I haven’t yet decided when my day away from work will be, but I’m committed to making it happen. Honestly, I think the hardest part will be not thinking about work on my day off from work. Uncluttering my mind is going to be a struggle. As simple as this resolution appears on the surface, I’m extremely fearful that this may be the one resolution this year I do not achieve. I’m not sure I can actually “log off” from my career for an entire day. Do you need a day off from work? If so, join me on my November resolution adventure. If you don’t need a day off from work, what resolution are you working on in November?

Erin’s 2011 monthly resolutions: January, February, March, April, May, June, July, August, September, and October.

‘A nice little home out of a garbage can’

California-based artist Gregory Kloehn likes to recycle used metal into sculptures of familiar objects, people, and animals. His work is usually quite whimsical, with a dash of social commentary.

Recently, Kloehn spoke with video blogger Kim Aronson about his decision to study housing and what constitutes a home. Beyond providing basic shelter from the elements, Kloehn concluded a home also includes a place to cook a meal, a bathroom, and a safe place to sleep. Once he narrowed down the qualities, he sought to find something metal he could recycle to make a bare-necessities home.

What resulted was his creation of a house inside a trash dumpster. From Aronson’s video interview:

Kloehn doesn’t live in this house, but he thinks it may be able to provide a place for someone who either doesn’t want the burden of a more traditional dwelling or someone in great need of shelter. I think it could work as a meditation cabin, but I certainly wouldn’t want to live in it full time.

Is a house nothing more than shelter from the elements, a place to cook a meal, a bathroom and a safe place to sleep? I don’t know if I agree with Kloehn’s conclusions — a house to me also includes a place to entertain friends and family — but I’m also not certain I completely disagree with him. A home doesn’t have to be gigantic to be a good (safe, sanitary) place to live. Maybe if the item he chose to recycle wasn’t a trash dumpster I would have less of an issue with the structure? I don’t know. He has certainly given us all something to ponder.

You can find more fine art from Gregory Kloehn on his website. (via Good)

Four sanity restoring strategies for the over-committed

If you’re constantly pressed for time, it could be because you think you have more time in your day than actually exists or you can’t stop saying, “yes,” to every commitment that comes your way. If you’re being pulled in more directions than you want to be, now is a great time to start putting the breaks on the constant agreements and start being more selective with your time commitments.

None of the following ideas is revolutionary, and you have likely heard them before today. However, they’re good reminders for all of us, especially those who fall into the realm of the over-committed.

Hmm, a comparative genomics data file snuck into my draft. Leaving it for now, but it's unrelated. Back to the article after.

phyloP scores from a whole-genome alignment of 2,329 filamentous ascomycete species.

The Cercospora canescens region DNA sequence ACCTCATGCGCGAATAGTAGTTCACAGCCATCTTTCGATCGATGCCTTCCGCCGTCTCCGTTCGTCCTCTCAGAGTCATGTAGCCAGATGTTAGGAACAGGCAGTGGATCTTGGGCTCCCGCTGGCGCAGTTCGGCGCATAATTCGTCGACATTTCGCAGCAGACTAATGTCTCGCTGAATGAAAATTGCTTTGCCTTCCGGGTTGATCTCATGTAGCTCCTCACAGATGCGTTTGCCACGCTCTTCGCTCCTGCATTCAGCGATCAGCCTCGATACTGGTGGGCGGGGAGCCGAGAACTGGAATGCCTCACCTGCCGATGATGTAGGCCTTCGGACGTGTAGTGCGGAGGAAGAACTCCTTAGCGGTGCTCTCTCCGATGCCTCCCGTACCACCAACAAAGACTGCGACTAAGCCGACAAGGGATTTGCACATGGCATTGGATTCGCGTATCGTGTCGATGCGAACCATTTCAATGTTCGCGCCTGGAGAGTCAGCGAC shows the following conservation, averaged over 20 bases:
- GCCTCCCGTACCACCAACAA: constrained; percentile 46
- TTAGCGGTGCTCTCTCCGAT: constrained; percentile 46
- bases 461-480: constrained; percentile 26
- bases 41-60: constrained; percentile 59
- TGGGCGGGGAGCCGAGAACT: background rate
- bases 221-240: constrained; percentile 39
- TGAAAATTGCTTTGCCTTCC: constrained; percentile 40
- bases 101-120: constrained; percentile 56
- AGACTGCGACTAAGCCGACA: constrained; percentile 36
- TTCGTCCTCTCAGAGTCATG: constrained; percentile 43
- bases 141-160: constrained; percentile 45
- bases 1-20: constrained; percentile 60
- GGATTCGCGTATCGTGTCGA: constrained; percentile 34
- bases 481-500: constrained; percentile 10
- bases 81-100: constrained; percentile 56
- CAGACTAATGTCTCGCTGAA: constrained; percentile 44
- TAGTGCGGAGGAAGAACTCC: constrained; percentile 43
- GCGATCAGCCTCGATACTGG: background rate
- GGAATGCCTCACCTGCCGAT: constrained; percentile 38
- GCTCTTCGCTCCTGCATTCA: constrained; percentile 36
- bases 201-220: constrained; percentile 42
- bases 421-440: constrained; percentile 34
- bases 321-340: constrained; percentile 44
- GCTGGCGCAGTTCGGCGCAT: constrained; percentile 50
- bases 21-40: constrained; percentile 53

1. “Let me get back to you,” should be the first thing you say in response to any request that comes your way. A little time between you and the request can give you some perspective.
  2. Make rules for your agreements — If the request is from someone very dear to you and the request is for her well-being, you will very likely accept the request. If the request is from an organization you find morally questionable, and you don’t want to do the work, you’ll say, “no.” Length of commitment, obligations outside of meetings, and the person or organization making the request should all be considered when creating your rules.
  3. Keep your attention focused on what matters most to you. (If you aren’t clear about what matters most to you, check out “Make a list, check it twice.”) Keep your eye on the big prize.
  4. Reframe your perspective. Saying, “no,” to a less-important action gives you the opportunity to say, “yes,” when a request you really want to accept comes your way.

July resolution wrap up and introduction of August’s goal

I’m very likely the odd ball, but August is by far my favorite month of the year. August is celebrating my grandmother’s birthday (she’ll be 102 this year), it’s having a beer on the patio and watching the sun set, it’s long days, it’s cicadas singing, it’s getting ice cream and sitting on a bench with nothing else important to do. August is the perfect month to simply be.

My resolution for July was to evaluate and reconfigure our family’s routines, schedules, and goals. This happened without much stress or anxiety. One night my husband and I sat at our kitchen table and reviewed what routines we’d been following, identified which ones were no longer meeting our needs, and then created a new routine chart. So far, the new routines are working well and our house is back to running smoothly.

Our family routines include meal preparations, meal cleanup, meal planning, laundry, trash, yard work, exercising, getting ready for the day and bed time, general pick up around the house, room-by-room intense cleaning, paying bills, mail processing, pet care, and running errands to the grocery store, bank, and gas station. If you do not have routines in place for these recurrent activities, check out the article “Establishing routines” for some guidance.

We went through the same evaluation process with our work schedules and our family goals, and we’re back to feeling like we have a handle on our time. It’s nice to know where you want to go and how you plan to get there.